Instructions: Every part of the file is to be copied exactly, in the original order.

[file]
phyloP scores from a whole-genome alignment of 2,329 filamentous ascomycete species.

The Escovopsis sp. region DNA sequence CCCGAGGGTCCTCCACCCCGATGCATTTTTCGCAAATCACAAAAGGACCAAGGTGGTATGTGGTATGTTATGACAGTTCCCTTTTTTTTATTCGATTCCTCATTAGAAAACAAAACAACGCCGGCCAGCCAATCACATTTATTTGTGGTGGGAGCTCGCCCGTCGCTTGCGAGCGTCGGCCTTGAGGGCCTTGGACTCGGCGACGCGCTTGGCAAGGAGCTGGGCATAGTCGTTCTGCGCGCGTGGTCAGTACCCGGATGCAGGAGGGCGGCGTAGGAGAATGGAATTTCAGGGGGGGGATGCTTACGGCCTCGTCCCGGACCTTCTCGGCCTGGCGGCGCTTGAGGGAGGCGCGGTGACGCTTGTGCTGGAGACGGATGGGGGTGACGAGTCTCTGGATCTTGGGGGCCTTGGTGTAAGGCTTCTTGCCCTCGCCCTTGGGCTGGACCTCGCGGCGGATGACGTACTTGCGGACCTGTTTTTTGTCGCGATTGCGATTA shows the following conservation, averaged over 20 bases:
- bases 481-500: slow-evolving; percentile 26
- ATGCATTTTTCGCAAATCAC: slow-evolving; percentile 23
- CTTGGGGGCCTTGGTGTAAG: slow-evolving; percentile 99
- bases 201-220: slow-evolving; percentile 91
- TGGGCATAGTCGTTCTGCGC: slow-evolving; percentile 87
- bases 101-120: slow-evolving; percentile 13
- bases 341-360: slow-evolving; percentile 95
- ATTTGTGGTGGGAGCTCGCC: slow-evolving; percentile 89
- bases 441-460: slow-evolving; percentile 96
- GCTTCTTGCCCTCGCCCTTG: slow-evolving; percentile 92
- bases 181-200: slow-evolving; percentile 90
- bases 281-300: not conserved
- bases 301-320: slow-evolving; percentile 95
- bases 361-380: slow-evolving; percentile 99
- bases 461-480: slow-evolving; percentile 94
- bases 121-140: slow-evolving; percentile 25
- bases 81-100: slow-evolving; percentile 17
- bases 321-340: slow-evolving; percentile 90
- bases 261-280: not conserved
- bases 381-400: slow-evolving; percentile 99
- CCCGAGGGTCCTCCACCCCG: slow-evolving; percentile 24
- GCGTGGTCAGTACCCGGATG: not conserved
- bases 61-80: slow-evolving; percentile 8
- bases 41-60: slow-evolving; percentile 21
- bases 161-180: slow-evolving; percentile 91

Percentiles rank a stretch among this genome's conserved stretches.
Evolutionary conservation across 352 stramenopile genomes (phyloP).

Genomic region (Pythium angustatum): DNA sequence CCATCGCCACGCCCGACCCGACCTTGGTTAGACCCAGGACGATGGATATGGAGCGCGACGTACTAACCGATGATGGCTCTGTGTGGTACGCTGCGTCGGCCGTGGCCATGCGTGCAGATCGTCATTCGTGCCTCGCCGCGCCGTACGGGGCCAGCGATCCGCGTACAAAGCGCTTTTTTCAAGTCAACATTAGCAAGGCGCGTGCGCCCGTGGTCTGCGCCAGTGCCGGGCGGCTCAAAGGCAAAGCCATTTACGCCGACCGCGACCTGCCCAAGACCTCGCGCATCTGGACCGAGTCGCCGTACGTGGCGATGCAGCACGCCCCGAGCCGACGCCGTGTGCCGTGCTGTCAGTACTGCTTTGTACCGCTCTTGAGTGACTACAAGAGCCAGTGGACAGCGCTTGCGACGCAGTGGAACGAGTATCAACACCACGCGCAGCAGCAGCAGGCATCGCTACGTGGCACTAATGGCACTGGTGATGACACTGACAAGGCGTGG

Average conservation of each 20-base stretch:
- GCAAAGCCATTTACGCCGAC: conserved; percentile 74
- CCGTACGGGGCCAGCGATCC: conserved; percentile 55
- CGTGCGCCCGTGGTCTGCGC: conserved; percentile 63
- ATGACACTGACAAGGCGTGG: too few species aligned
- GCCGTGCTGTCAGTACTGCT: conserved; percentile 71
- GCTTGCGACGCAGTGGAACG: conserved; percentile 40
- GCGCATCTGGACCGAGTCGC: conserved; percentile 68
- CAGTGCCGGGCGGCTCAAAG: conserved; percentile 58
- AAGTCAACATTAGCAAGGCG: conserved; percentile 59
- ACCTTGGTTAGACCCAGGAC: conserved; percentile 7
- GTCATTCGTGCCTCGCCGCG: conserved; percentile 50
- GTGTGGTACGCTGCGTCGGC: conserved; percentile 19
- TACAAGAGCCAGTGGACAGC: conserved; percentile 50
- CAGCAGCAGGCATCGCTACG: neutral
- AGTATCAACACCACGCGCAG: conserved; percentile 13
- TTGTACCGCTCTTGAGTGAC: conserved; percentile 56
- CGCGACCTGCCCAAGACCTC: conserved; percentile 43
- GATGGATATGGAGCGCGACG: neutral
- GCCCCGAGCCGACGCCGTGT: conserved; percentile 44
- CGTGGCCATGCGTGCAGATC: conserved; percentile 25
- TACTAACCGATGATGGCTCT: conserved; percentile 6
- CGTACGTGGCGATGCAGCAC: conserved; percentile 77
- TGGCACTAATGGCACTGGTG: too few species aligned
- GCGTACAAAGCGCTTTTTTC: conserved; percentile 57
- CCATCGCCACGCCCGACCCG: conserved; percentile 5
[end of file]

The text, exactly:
phyloP scores from a whole-genome alignment of 2,329 filamentous ascomycete species.

The Escovopsis sp. region DNA sequence CCCGAGGGTCCTCCACCCCGATGCATTTTTCGCAAATCACAAAAGGACCAAGGTGGTATGTGGTATGTTATGACAGTTCCCTTTTTTTTATTCGATTCCTCATTAGAAAACAAAACAACGCCGGCCAGCCAATCACATTTATTTGTGGTGGGAGCTCGCCCGTCGCTTGCGAGCGTCGGCCTTGAGGGCCTTGGACTCGGCGACGCGCTTGGCAAGGAGCTGGGCATAGTCGTTCTGCGCGCGTGGTCAGTACCCGGATGCAGGAGGGCGGCGTAGGAGAATGGAATTTCAGGGGGGGGATGCTTACGGCCTCGTCCCGGACCTTCTCGGCCTGGCGGCGCTTGAGGGAGGCGCGGTGACGCTTGTGCTGGAGACGGATGGGGGTGACGAGTCTCTGGATCTTGGGGGCCTTGGTGTAAGGCTTCTTGCCCTCGCCCTTGGGCTGGACCTCGCGGCGGATGACGTACTTGCGGACCTGTTTTTTGTCGCGATTGCGATTA shows the following conservation, averaged over 20 bases:
- bases 481-500: slow-evolving; percentile 26
- ATGCATTTTTCGCAAATCAC: slow-evolving; percentile 23
- CTTGGGGGCCTTGGTGTAAG: slow-evolving; percentile 99
- bases 201-220: slow-evolving; percentile 91
- TGGGCATAGTCGTTCTGCGC: slow-evolving; percentile 87
- bases 101-120: slow-evolving; percentile 13
- bases 341-360: slow-evolving; percentile 95
- ATTTGTGGTGGGAGCTCGCC: slow-evolving; percentile 89
- bases 441-460: slow-evolving; percentile 96
- GCTTCTTGCCCTCGCCCTTG: slow-evolving; percentile 92
- bases 181-200: slow-evolving; percentile 90
- bases 281-300: not conserved
- bases 301-320: slow-evolving; percentile 95
- bases 361-380: slow-evolving; percentile 99
- bases 461-480: slow-evolving; percentile 94
- bases 121-140: slow-evolving; percentile 25
- bases 81-100: slow-evolving; percentile 17
- bases 321-340: slow-evolving; percentile 90
- bases 261-280: not conserved
- bases 381-400: slow-evolving; percentile 99
- CCCGAGGGTCCTCCACCCCG: slow-evolving; percentile 24
- GCGTGGTCAGTACCCGGATG: not conserved
- bases 61-80: slow-evolving; percentile 8
- bases 41-60: slow-evolving; percentile 21
- bases 161-180: slow-evolving; percentile 91

Percentiles rank a stretch among this genome's conserved stretches.
Evolutionary conservation across 352 stramenopile genomes (phyloP).

Genomic region (Pythium angustatum): DNA sequence CCATCGCCACGCCCGACCCGACCTTGGTTAGACCCAGGACGATGGATATGGAGCGCGACGTACTAACCGATGATGGCTCTGTGTGGTACGCTGCGTCGGCCGTGGCCATGCGTGCAGATCGTCATTCGTGCCTCGCCGCGCCGTACGGGGCCAGCGATCCGCGTACAAAGCGCTTTTTTCAAGTCAACATTAGCAAGGCGCGTGCGCCCGTGGTCTGCGCCAGTGCCGGGCGGCTCAAAGGCAAAGCCATTTACGCCGACCGCGACCTGCCCAAGACCTCGCGCATCTGGACCGAGTCGCCGTACGTGGCGATGCAGCACGCCCCGAGCCGACGCCGTGTGCCGTGCTGTCAGTACTGCTTTGTACCGCTCTTGAGTGACTACAAGAGCCAGTGGACAGCGCTTGCGACGCAGTGGAACGAGTATCAACACCACGCGCAGCAGCAGCAGGCATCGCTACGTGGCACTAATGGCACTGGTGATGACACTGACAAGGCGTGG

Average conservation of each 20-base stretch:
- GCAAAGCCATTTACGCCGAC: conserved; percentile 74
- CCGTACGGGGCCAGCGATCC: conserved; percentile 55
- CGTGCGCCCGTGGTCTGCGC: conserved; percentile 63
- ATGACACTGACAAGGCGTGG: too few species aligned
- GCCGTGCTGTCAGTACTGCT: conserved; percentile 71
- GCTTGCGACGCAGTGGAACG: conserved; percentile 40
- GCGCATCTGGACCGAGTCGC: conserved; percentile 68
- CAGTGCCGGGCGGCTCAAAG: conserved; percentile 58
- AAGTCAACATTAGCAAGGCG: conserved; percentile 59
- ACCTTGGTTAGACCCAGGAC: conserved; percentile 7
- GTCATTCGTGCCTCGCCGCG: conserved; percentile 50
- GTGTGGTACGCTGCGTCGGC: conserved; percentile 19
- TACAAGAGCCAGTGGACAGC: conserved; percentile 50
- CAGCAGCAGGCATCGCTACG: neutral
- AGTATCAACACCACGCGCAG: conserved; percentile 13
- TTGTACCGCTCTTGAGTGAC: conserved; percentile 56
- CGCGACCTGCCCAAGACCTC: conserved; percentile 43
- GATGGATATGGAGCGCGACG: neutral
- GCCCCGAGCCGACGCCGTGT: conserved; percentile 44
- CGTGGCCATGCGTGCAGATC: conserved; percentile 25
- TACTAACCGATGATGGCTCT: conserved; percentile 6
- CGTACGTGGCGATGCAGCAC: conserved; percentile 77
- TGGCACTAATGGCACTGGTG: too few species aligned
- GCGTACAAAGCGCTTTTTTC: conserved; percentile 57
- CCATCGCCACGCCCGACCCG: conserved; percentile 5